The court will only consider applications without notice in high risk cases where the child’s safety would be endangered if the parents knew of the application, or for other reasons it is not possible to notify them. Parents/those with Parental Responsibility/any person with whom the child was living immediately before the making of the EPO, may apply to the court for the discharge of an EPO made ex parte.

Legal advisors are generally responsible for the serving of papers and to ensure that notice to all parties is given, although a social worker may be asked to deliver papers personally if appropriate.

Where those holding the child do not readily agree to hand the child over, the EPO provides a formal direction to any person who is in a position to do so to comply with any request to produce the child.

In a circumstance where the Local Authority does not know exactly where a child is, the Court may order any person who may know the child's whereabouts to provide information to the applicant.

The court can also attach a power to enter and search specified premises for a child who is the subject of an EPO. 

If the local authority is, or is likely to be, obstructed from exercising their powers under the EPO, the court can issue a warrant authorising any police officer to assist in entering and searching the premises, using reasonable force if necessary. If, upon gaining entry, it is found that the child is not harmed and is not likely to suffer Significant Harm, the child should not be removed. 

If the Social Worker suspects there may be another child on the premises to whom an Emergency Protection Order may also apply, the Court may be requested to make a separate Order authorising a search for that child. In the event that a second child being found in circumstances which would justify an Emergency Protection Order, that separate Order may be regarded as an Emergency Protection Order.

If the social worker does not know the name of the child concerned, he/she must be described in as full a detail as possible.

3. Directions of the Court

The Court may give directions concerning contact with the child, medical or other examinations, or direct that they may not be carried out.

Parties in the proceedings may apply to vary directions at any time.

Subject to any directions the social worker must allow the child reasonable contact with his/her parents and others.

If the child is able, he/she may refuse to submit to an examination.

If there is a need for further investigation of the child’s health and development but s/he is not considered to be in immediate danger, then the local authority should apply for a Child Assessment Order.

The Court shall appoint a Guardian under Section 41 Children Act 1989 unless it is not felt to be in the child's best interests.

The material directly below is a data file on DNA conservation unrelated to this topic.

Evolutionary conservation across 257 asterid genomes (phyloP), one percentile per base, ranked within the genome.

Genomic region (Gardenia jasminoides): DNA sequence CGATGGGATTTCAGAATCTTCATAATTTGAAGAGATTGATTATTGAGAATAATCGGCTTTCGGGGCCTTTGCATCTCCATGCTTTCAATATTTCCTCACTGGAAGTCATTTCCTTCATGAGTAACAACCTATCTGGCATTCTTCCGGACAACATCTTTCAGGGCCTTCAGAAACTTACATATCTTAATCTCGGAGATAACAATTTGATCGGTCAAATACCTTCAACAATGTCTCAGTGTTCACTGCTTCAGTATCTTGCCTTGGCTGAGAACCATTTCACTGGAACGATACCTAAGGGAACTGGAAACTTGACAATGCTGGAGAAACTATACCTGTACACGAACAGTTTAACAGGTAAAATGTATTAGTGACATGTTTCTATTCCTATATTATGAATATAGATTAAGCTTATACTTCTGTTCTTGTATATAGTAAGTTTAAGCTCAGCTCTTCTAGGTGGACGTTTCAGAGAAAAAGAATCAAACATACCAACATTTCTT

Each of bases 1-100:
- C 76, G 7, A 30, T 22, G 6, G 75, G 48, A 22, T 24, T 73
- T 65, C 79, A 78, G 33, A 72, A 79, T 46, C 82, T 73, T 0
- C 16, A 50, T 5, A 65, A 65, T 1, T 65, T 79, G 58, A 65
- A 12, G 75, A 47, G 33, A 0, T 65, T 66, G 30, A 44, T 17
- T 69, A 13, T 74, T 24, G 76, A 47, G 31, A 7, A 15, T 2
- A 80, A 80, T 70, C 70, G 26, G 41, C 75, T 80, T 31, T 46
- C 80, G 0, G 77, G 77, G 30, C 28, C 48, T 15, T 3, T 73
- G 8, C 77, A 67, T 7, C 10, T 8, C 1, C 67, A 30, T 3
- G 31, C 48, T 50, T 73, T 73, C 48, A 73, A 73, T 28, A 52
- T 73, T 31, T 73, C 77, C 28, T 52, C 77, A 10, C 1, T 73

4. Effects of Making the Order

The Emergency Protection Order:

  • Directs a person to produce the child;
  • Authorises the removal of the child at any time to accommodation provided by or on behalf of the applicant, and their being kept there or the prevention of their removal from any hospital or other place in which he was being accommodated immediately before the making of any order; and
  • Gives the applicant limited Parental Responsibility for the child.

The applicant can only do what is necessary to promote the welfare of the child in exercising parental responsibility.

In practice where the applicant is either the NSPCC or the Local Authority, the social worker must accompany the police, as he/she will be responsible for the child when he/she is removed from the premises.

It is a criminal offence to intentionally obstruct an authorised person exercising his/her powers. If a social worker is obstructed he/she must return to Court to make an application for a warrant to authorise the police to enter and search the premises.

Social workers must carry formal identification with them at all times.

In extreme circumstances where there is a risk to life and limb, for example in hostage situations, the police may exercise their powers under the Police and Criminal Evidence Act 1984, to enter and search the premises without a warrant.

5. Exclusion Order

There are a number of powers available under the Family Law Act 1996 which may allow a perpetrator to be removed from the home as an alternative to removing the child. For the Court to include an Exclusion Requirement in an Order it must be satisfied that:

  • There is reasonable cause to believe that if the person is excluded from the home in which the child lives, the child will cease to suffer or cease to be likely to suffer, Significant Harm; and
  • Another person living in the home is able and willing to give the child the care it would be reasonable to give, and consents to the exclusion requirement.

6. Exclusion Requirement attached to Emergency Protection Orders

The Family Law Act gives the power to attach an Exclusion Requirement to an Emergency Protection Order.

The exclusion provision can be a requirement that:

  • The relevant person leave a dwelling house in which he is living with the child;